The purpose of the unit is to enable you to understand and engage with debates about citizenship and belonging within modern society. You will consider a variety of theoretical approaches to the study of citizenship, investigate how identities of citizenship intersect with those of nation, race, class, and gender, and examine historical case studies that illuminate the practice of citizenship in Europe, the United States, and the wider world. You will also explore the potential ways immigration, multi-culturalism, ideas of post-nationalism, globalisation and glocalization may be transforming our understanding of citizenship, especially by detaching the concept from an exclusive grounding in the nation-state.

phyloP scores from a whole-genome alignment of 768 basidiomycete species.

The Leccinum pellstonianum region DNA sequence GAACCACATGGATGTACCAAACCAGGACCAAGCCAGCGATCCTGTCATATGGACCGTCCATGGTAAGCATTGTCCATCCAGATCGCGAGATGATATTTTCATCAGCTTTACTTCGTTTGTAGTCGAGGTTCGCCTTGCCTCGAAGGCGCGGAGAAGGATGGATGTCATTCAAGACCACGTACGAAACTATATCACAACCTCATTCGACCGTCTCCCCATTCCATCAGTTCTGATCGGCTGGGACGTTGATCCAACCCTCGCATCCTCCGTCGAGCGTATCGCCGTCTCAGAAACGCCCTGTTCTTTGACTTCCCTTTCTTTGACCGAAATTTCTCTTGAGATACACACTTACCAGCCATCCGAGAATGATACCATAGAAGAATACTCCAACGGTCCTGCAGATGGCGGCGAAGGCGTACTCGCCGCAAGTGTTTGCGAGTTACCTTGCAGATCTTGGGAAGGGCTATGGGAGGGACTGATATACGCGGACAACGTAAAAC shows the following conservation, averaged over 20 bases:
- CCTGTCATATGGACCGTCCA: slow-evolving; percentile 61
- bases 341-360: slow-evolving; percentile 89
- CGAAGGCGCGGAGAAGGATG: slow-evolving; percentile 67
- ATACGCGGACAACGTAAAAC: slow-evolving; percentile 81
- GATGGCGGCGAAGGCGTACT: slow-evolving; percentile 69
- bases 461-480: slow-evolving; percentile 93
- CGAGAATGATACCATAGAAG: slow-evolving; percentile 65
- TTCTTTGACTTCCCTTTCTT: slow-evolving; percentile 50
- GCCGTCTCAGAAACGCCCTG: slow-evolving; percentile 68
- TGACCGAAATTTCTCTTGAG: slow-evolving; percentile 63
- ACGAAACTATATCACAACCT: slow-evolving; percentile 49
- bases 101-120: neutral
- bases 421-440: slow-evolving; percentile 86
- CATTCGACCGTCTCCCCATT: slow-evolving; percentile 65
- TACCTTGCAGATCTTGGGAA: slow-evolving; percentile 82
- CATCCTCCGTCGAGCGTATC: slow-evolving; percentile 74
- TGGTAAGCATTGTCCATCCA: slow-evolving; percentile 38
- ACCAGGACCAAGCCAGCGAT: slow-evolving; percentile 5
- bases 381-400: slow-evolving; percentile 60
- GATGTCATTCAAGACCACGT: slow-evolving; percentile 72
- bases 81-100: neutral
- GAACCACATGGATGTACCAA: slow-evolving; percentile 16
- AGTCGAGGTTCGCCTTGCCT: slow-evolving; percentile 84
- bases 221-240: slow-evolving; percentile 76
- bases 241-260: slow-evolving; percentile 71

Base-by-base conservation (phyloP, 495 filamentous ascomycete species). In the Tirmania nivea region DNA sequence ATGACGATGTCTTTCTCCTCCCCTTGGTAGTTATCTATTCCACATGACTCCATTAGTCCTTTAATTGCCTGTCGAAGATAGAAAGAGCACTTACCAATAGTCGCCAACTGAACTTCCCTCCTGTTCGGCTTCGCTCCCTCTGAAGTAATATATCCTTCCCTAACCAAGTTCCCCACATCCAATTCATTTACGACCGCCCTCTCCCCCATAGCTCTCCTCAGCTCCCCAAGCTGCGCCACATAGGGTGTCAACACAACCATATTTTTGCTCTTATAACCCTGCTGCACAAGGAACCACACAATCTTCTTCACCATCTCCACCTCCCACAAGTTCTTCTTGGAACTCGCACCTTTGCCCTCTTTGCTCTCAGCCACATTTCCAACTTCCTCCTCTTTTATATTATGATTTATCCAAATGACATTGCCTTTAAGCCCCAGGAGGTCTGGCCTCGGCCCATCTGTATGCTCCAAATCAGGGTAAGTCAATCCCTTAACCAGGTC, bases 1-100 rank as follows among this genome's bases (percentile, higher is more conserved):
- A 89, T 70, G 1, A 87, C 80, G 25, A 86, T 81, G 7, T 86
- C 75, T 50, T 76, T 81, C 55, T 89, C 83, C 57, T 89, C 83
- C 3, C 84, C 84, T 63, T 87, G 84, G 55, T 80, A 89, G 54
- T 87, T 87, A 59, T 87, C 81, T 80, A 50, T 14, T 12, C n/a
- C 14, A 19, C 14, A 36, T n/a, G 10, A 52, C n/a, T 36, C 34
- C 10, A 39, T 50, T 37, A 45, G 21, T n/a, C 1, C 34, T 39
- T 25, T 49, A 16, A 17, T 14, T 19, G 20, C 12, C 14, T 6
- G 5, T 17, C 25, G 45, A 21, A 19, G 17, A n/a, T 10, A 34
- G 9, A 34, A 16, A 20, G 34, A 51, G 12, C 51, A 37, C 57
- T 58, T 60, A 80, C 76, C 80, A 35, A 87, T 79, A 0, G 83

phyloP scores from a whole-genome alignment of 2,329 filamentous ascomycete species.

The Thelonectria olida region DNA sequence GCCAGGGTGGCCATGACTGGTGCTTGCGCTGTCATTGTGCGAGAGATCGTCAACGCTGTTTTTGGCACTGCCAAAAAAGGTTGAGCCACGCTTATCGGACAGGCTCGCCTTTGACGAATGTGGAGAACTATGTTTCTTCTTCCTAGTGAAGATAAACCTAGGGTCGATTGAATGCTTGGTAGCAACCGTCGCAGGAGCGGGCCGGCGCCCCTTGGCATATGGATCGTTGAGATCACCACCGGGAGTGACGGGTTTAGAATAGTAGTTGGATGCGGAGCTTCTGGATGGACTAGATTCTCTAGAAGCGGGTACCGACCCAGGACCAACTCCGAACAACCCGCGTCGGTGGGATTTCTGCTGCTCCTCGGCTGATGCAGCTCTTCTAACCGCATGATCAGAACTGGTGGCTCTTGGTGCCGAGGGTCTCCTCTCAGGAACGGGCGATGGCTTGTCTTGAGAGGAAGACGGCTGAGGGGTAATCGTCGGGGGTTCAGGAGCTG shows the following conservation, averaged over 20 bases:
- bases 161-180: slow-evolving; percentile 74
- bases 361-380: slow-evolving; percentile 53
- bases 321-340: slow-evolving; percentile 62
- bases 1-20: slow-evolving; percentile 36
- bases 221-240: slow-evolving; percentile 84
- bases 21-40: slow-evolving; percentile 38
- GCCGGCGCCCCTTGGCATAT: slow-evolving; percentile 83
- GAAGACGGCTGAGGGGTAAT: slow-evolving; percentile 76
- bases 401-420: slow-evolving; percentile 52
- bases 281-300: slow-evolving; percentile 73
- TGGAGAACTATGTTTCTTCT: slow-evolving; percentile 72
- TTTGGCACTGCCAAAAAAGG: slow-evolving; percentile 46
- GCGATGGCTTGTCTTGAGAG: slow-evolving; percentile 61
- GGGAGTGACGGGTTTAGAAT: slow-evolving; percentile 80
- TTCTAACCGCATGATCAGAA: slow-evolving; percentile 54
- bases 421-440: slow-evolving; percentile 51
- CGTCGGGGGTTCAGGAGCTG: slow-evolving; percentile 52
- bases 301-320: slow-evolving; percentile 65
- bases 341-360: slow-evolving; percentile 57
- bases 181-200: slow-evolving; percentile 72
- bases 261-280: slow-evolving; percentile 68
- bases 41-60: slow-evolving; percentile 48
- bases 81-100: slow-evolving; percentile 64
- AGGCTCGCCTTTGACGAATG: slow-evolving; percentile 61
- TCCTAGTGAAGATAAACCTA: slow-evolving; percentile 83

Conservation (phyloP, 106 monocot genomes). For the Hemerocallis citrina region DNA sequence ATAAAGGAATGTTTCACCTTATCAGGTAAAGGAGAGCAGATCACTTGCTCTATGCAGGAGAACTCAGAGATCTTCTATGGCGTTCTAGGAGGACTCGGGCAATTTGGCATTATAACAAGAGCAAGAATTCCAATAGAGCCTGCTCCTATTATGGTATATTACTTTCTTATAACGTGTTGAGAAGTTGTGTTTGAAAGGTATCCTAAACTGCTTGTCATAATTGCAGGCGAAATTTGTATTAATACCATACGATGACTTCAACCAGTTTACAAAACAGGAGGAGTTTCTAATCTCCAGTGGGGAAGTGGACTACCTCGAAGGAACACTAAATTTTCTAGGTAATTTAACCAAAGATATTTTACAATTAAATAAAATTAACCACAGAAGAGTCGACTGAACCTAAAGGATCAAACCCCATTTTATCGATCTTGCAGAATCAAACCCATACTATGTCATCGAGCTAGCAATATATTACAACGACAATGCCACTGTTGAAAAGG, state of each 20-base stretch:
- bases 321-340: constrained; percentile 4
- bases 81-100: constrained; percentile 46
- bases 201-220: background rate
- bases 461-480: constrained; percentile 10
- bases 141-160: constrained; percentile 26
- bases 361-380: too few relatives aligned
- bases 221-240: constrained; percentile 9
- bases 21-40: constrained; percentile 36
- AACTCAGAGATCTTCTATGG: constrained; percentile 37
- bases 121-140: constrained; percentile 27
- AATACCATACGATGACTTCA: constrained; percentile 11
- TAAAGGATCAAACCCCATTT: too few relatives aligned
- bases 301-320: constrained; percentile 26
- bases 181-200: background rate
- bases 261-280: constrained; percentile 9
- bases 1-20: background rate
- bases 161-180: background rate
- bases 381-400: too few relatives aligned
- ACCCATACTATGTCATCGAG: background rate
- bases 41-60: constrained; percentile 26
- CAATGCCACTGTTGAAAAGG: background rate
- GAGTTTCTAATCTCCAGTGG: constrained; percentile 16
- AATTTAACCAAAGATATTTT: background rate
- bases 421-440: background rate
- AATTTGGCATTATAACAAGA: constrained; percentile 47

A study of Nazi persecution of the Jews between 1933 and 1945, it includes the decision-making process, the the switch to genocide, the mentality of the killers, Jewish responses and the role of recuers.
This unit offers both a historical background to, and analysis of, contemporary Latin American politics. The unit is in 2 sections -the first offers discussion of the institutions, processes and key factors which influence Latin American politics and the second offers in-depth analysis of individal Latin American countries.
You will focus on the social and cultural history of the United States since the First World War, especially 1918-1969, based on in-depth analysis of primary sources. You will cover topics like the Ku Klux Klan; prohibition and the link to crime and the rise of the gangster; the Great Crash of 1929; urban America; music from jazz to psychadelic rock; campaigns for rights for blacks, Native Americans and women; and US involvement in the Second World War, Korea and the Vietnam War.